On a sun-soaked peak in Acadia National Park Friday, President Obama welcomed the weekend like a man who knows he's had a good week. Financial reform behind him, he flew to Bar Harbor, Maine, content to focus on his family rather than politics.
With no public events scheduled until Sunday, the Obamas went cycling and looked out on the Atlantic Coast from Acadia's tallest peak, Cadillac Mountain, all smiles. This is President Obama's third vacation since the Deepwater Horizon oil spill began, but this vacation is different -- better because, for the first time since April, no oil is spilling into the Gulf.
But for all of his recent successes – health care reform, financial reform, what may be the end of the disaster in the Gulf – President Obama has taken the brunt of much criticism lately. And some of it has come from his own party.
Politicians are often criticized for not following through on the promises that they make. They hit the campaign trail with words about more jobs, less war, cleaner energy and insurance for all. Then, if they fail to accomplish these lofty goals, the voters take their support elsewhere.
Enter Barack Obama; a Senator from Illinois who campaigned on energy, financial and health-care reform legislation.
A little over a year and a half after entering office? He's accomplished two of the three and all signs point to the President setting his sights on the third.
In fact, on Thursday – as his financial reform legislation was being successfully jammed through Congress – President Obama was speaking to a crowd in Holland, Michigan about cleaner energy and the batteries for electric cars that will soon begin production there.
"And by the way," the President said. "These aren't just any jobs. These are jobs in the industries of the future."
President Obama then went on to explain that nine advanced batteries plants have been created so far, thanks to his economic plan. On the surface, the speech was about energy, but below the surface, the President's focus was also on jobs.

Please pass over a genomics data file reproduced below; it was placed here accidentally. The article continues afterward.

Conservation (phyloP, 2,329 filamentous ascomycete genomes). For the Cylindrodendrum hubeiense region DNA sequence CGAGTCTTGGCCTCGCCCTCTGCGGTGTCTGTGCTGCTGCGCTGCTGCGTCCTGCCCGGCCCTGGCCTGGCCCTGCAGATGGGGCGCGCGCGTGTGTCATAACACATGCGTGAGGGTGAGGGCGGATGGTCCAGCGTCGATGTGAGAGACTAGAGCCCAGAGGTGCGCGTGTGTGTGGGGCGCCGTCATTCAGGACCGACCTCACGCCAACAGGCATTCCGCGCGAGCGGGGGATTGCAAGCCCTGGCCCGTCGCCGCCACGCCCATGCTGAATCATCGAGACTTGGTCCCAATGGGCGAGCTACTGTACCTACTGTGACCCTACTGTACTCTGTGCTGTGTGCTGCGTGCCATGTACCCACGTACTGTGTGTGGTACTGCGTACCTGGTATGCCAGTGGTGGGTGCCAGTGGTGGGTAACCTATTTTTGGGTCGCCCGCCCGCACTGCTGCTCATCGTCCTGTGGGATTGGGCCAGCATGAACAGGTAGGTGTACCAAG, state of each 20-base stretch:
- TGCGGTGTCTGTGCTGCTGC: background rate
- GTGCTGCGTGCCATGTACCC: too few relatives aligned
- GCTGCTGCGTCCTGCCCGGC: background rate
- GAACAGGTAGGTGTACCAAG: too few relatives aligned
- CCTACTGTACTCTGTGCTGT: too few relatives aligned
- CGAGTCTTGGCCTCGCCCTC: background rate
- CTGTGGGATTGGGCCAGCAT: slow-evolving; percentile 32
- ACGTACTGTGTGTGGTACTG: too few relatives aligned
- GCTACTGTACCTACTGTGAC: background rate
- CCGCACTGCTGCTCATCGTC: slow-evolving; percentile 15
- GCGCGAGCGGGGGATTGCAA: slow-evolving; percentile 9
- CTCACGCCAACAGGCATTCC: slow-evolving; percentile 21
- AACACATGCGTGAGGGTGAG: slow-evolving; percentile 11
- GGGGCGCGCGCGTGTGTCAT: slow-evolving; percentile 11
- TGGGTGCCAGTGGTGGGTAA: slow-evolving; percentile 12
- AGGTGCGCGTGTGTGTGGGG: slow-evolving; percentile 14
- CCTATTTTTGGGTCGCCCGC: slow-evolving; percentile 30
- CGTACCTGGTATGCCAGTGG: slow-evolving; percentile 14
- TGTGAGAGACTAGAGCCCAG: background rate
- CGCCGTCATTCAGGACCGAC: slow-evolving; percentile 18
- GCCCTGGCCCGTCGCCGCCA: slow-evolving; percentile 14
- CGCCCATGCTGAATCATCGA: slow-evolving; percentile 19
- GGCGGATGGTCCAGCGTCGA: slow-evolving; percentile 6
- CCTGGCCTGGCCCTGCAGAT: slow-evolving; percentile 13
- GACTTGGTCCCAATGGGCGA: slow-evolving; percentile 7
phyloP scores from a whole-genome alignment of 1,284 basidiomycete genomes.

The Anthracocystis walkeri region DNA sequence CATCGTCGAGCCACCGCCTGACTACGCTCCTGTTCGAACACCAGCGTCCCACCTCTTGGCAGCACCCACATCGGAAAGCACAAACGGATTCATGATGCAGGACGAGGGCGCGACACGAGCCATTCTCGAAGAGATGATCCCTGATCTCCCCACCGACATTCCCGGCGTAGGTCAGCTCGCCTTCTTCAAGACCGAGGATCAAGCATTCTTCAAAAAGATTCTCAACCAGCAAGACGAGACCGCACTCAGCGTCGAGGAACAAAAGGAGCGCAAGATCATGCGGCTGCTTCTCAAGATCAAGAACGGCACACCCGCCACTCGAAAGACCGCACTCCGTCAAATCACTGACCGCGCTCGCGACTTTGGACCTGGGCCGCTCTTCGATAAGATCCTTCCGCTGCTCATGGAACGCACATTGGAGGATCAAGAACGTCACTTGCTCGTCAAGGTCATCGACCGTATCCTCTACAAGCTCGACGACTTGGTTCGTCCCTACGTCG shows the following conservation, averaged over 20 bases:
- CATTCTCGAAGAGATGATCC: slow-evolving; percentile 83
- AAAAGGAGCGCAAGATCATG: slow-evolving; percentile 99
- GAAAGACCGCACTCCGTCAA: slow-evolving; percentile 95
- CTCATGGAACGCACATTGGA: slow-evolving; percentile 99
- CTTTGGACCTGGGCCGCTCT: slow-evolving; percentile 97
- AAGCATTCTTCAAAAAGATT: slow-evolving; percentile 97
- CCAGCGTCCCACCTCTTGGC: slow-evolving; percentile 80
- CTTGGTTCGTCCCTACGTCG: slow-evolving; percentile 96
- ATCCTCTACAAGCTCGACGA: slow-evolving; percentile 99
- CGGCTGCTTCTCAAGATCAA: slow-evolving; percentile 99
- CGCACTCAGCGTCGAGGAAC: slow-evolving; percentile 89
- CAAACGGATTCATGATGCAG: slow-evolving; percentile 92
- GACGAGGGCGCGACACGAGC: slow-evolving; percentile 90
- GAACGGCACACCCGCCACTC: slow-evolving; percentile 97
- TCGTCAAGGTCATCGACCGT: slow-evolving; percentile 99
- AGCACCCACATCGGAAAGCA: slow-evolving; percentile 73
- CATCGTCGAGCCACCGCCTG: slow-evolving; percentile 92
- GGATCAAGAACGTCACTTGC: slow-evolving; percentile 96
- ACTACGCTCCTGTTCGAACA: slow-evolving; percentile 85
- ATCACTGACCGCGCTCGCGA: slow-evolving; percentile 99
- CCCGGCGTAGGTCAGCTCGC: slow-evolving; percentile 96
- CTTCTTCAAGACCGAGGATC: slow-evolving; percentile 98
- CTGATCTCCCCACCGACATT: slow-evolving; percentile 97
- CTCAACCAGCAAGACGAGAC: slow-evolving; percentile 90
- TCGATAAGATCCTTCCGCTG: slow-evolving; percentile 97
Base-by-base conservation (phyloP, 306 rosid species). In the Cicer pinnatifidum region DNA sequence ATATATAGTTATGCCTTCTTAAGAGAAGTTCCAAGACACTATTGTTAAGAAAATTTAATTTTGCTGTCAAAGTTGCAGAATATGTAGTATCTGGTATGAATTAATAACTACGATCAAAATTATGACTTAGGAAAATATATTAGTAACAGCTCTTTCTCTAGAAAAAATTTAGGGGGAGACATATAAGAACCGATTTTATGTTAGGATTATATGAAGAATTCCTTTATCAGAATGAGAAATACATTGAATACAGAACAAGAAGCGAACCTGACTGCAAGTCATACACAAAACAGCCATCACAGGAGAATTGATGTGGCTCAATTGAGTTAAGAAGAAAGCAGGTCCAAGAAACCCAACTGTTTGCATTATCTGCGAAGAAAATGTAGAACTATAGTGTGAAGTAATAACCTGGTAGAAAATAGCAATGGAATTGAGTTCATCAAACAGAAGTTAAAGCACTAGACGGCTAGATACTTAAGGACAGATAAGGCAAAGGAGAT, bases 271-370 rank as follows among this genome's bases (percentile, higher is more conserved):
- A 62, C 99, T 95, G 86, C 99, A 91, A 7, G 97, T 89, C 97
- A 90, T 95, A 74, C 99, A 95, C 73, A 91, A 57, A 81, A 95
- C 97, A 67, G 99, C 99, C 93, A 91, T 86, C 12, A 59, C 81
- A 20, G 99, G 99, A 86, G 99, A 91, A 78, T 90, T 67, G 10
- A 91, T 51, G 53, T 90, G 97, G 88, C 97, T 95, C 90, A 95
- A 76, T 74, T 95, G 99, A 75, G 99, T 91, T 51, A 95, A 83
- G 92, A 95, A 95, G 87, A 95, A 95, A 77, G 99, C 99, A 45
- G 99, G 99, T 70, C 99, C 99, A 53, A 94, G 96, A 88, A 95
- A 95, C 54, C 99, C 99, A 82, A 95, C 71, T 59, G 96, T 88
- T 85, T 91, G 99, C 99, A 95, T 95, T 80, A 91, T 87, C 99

"But what I'm absolutely clear about, and what this plant will prove, is that we are headed in the right direction, and that the surest way out of the storms we've been in is to keep moving forward, and not go backwards," he said.
This undercurrent of jobs is poignant because many voters and politicians feel that the Obama White House made a tactical error in not focusing primarily on jobs in the first place.
"For some voters, health care was a distraction," says Jim VandeHei of Politico. "Yes, maybe they like the idea of health care reform and covering the uninsured, but it didn't get to the heart of the matter. People did not have jobs. The economy was not growing and there's certainly some people who feel he should've taken incremental steps in areas like health care and just focused on job creation; focused on creating new markets, new business; getting people back to work and getting people feeling like the economy is solid and it's worth investing in and worth being optimistic about."
Obama's Goals: Criticized by Democrats Despite Successes
And there might be something to this argument.
As it stands, the President has accomplished two of the three major goals that he campaigned on. He has largely been successful, and yet many Democrats fear they will lose control of the House come November. And many Independent voters have parted ways with the President. According to Gallup, President Obama's job approval rating among Independents is down from 65 percent – when he took office – to a mere 38 today.
Last Sunday, Press Secretary Robert Gibbs admitted that the Democrats might lose seats this fall and Thursday, in an interview with Chuck Todd, the President himself gave voice to this truth.
"If unemployment is 9.5 percent," President Obama said. "The party in power is going to have some problems, regardless of how much progress we have made and how much worse it would be if the other side had been in charge."
The fact may be then that, until Americans get jobs, any other Presidential successes are inconsequential.
"He has been successful," says VandeHei. "But it's the wrong kind of success, at least for independent minded voters right now."